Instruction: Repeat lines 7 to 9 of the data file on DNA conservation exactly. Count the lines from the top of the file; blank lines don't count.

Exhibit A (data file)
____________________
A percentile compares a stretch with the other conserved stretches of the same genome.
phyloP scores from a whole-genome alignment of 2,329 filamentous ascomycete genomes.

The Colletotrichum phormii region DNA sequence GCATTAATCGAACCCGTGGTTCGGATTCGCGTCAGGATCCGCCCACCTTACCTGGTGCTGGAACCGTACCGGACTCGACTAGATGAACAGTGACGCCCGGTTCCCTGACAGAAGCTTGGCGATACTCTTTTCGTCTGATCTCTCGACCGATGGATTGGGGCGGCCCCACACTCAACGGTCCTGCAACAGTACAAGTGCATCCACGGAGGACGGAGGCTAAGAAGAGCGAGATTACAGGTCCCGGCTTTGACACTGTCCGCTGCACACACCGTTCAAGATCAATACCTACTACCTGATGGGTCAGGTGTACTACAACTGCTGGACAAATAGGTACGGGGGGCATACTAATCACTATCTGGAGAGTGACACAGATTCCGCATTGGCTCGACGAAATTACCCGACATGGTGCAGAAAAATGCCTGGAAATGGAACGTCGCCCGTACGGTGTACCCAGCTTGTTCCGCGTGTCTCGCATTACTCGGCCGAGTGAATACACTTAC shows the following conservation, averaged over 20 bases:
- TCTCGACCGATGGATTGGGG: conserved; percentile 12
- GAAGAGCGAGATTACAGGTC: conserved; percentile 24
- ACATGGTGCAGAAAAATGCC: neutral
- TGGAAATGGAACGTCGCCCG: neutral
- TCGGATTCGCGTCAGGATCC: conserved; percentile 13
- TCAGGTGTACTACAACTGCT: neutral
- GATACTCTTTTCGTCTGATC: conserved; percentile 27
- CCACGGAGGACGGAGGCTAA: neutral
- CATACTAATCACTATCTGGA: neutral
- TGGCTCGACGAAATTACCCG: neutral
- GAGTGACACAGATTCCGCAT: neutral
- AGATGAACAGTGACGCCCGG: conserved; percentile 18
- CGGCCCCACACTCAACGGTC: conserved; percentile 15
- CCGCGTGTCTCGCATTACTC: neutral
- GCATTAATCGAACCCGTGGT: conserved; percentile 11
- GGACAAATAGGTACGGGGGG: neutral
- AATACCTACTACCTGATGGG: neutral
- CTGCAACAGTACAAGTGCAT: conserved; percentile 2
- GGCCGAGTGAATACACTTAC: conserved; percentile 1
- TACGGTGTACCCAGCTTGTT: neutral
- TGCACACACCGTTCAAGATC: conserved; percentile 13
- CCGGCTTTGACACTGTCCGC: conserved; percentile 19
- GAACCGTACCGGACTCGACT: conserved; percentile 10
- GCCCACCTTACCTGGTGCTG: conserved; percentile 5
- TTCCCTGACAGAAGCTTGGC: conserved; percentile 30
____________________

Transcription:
- TGGAAATGGAACGTCGCCCG: neutral
- TCGGATTCGCGTCAGGATCC: conserved; percentile 13
- TCAGGTGTACTACAACTGCT: neutral